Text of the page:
Another winning point for this online fast fashion brand is how Pomelo addresses the most painful point of online shopping – sizing and returns. Because selling goods online, especially fashion items, requires a good fit.
Pomelo offered a 365-day free return policy to break the online purchasing barrier of not being able to touch and trial.
2. A Checklist to Ecommerce Operations: Making Your Business Ecommerce Ready
MITCH BITTERMANN, GROUP CCO ACOMMERCE
When building your ecommerce backend, the frequently-asked questions often involve: Where do we start? Or what do I need to have in order to operate my ecommerce business effectively and efficiently?
Mitch shared a checklist of items to make the organization ready for ecommerce.
3. To Lead is To Achieve Something Great Together
CARLOS FRANCAIS, COO LAZADA THAILAND
According to the Chief Operating Officer of Lazada, to lead an organization, the leader must be able to influence and persuade his team members – especially blue collar workers – to work towards the same goal.
In this interactive session, Carlos shared this framework to create a shared vision within the company, encouraging the team to fully address its strengths, weaknesses, opportunities and threats.
“People populate your behaviour. When employees are inspired by what you do, and in return, they are productive at their work. This is where innovation begins.”
The next class is on Thursday November 2nd and will dive into how to run a fulfillment center efficiently and explore the right delivery methods in Southeast Asia by the industry expert Kerry Express. Stay tuned for next week’s takeaways!
*Introducing the eIQ BrandData series that shares insights to different brand strategies online and how they’re performing on marketplaces across Southeast Asia in collaboration with data tool BrandIQ.
The first installation of the BrandData series will take a look at the top three diaper brands in Thailand (MamyPoko, Babylove, and Huggies) and provide an overview of their strategies on the country’s top e-marketplace, Lazada.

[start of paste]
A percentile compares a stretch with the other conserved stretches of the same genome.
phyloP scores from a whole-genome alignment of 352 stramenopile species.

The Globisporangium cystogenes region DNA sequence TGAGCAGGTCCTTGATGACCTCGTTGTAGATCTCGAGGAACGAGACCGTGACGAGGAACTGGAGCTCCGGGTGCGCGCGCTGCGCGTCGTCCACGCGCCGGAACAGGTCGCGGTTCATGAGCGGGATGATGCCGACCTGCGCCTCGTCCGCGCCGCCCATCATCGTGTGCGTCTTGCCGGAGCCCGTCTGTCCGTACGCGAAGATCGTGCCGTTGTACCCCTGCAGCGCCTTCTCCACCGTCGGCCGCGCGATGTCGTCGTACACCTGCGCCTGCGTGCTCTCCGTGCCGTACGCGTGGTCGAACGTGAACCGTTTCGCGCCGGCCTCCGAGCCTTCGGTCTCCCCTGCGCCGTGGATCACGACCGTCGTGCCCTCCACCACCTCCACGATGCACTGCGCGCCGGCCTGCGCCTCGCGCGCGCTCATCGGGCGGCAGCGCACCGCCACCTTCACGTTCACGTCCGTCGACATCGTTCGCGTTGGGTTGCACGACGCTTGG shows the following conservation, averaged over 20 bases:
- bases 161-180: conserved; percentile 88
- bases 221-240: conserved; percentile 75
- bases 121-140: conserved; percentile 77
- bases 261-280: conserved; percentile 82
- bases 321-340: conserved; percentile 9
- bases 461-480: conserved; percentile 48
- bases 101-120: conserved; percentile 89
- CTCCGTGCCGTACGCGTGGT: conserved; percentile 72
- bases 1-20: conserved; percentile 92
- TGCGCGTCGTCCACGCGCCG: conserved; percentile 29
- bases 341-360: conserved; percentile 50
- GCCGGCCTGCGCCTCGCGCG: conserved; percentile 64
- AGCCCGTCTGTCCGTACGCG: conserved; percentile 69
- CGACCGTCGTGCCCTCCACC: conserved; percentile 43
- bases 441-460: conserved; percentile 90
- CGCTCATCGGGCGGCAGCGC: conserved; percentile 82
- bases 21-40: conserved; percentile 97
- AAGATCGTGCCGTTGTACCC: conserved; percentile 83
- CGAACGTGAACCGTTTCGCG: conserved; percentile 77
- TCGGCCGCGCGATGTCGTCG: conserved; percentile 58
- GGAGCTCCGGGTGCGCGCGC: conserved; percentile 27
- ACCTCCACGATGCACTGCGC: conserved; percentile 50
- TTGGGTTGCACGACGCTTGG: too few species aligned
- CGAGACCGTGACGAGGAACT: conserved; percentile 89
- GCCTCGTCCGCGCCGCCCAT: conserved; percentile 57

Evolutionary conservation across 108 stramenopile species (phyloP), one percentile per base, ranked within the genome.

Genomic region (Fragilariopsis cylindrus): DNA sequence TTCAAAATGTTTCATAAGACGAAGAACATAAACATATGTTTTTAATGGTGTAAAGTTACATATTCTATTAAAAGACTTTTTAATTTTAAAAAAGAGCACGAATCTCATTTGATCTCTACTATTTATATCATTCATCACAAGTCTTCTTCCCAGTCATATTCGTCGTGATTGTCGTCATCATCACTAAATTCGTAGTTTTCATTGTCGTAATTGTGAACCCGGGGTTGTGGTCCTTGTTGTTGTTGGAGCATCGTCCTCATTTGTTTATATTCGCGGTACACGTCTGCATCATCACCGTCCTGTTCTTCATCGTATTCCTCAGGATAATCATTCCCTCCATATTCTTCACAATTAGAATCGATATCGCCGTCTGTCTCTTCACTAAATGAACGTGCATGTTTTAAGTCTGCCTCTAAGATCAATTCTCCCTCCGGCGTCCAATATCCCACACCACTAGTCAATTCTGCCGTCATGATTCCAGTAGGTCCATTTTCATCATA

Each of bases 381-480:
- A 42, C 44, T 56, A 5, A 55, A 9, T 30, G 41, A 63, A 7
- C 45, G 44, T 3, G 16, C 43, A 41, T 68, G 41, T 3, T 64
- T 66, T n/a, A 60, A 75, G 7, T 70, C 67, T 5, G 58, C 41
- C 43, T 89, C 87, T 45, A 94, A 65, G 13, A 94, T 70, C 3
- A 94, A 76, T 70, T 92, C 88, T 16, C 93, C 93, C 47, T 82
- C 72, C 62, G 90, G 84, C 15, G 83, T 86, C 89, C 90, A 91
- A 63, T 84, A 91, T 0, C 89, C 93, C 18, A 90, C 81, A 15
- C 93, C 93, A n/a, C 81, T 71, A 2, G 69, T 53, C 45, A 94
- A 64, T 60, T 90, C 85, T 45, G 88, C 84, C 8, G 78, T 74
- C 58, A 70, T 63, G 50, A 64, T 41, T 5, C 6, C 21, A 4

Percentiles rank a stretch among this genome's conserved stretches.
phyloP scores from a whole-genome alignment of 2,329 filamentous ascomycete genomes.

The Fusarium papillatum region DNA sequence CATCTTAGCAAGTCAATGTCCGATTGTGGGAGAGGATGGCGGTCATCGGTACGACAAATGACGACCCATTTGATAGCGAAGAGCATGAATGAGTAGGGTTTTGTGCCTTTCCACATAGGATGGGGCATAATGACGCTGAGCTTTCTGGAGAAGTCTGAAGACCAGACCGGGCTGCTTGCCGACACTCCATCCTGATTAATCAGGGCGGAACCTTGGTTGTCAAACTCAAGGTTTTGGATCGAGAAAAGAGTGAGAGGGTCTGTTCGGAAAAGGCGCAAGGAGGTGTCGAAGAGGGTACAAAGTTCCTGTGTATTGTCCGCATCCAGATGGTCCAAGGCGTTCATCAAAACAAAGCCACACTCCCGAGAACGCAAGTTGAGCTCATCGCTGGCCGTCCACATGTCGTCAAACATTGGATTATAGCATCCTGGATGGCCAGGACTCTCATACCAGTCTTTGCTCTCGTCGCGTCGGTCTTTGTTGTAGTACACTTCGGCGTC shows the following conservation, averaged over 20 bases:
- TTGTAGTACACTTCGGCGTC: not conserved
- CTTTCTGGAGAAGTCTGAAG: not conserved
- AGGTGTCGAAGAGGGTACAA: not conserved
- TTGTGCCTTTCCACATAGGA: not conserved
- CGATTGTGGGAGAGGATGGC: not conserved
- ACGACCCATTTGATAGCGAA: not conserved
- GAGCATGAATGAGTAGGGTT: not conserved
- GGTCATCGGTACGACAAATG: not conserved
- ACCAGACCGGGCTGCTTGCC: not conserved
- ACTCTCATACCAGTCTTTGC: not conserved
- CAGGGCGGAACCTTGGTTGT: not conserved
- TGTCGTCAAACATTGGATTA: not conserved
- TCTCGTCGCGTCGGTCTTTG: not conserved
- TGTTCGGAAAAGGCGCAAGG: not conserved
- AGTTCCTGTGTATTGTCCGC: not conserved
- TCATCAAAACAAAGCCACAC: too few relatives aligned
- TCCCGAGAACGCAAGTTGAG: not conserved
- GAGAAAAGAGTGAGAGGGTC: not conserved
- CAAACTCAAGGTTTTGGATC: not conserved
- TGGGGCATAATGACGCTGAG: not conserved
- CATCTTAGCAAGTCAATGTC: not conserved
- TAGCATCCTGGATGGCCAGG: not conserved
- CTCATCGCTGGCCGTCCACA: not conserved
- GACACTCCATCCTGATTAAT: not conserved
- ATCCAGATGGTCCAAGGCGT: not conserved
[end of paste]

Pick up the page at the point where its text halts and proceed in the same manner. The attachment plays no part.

With the rise of internet savvy mothers in Thailand; a cohort that places value for money and convenience at the heart of their purchasing decisions, it makes sense that more companies targeting this demographic are looking to reach them online.
Thailand’s $200 million baby diapers market is dominated by Unicharm, specifically by its brand MamyPoko, and BabyLove by DSG International. They each offer a total of 15 product lines on their official stores on Lazada, for example, MamyPoko Day, Night Pants, Babylove PlayPants, and SmilePants.
Meanwhile, direct competitor Huggies offers only two product lines on Lazada: Gold and Little Swimmers.
As more than 82% of babies go through at least three diaper changes a day, most families buy this commodity in bulk. Each of the three brands leverage this consumer behavior by providing bundling options for their products and offer a cheaper average price per item the larger the package.
MamyPoko and BabyLove offer the highest discount of on average 26 – 28% off, but it’s important to note that Huggies starts at a lower average selling price compared to them.
What does this mean?
MamyPoko and Babylove have larger product lines, provide more options, and focus on selling their products in bigger packs. Meanwhile, Huggies’ offerings are more concentrated with fewer bundle options compared to the other two.
These two strategies may impact the brands’ performance in search results at the category level if we’re looking at the “Diaper & Potty” category on Lazada Thailand. MamyPoko and BabyLove dominate the first row of the most relevant products in the category.
Download the full infographic here.
HOW IS YOUR BRAND PERFORMING ON SOUTHEAST ASIA’S TOP MARKETPLACES?
The current state of logistics in Southeast Asia is often bemoaned as one of the main challenges holding the region back from its full economic development.
Alibaba founder and chairman Jack Ma remarked that with Indonesia’s geographical state, a comprehensive logistics network is needed to stimulate growth.
His assessment is also applicable to other emerging markets across the region.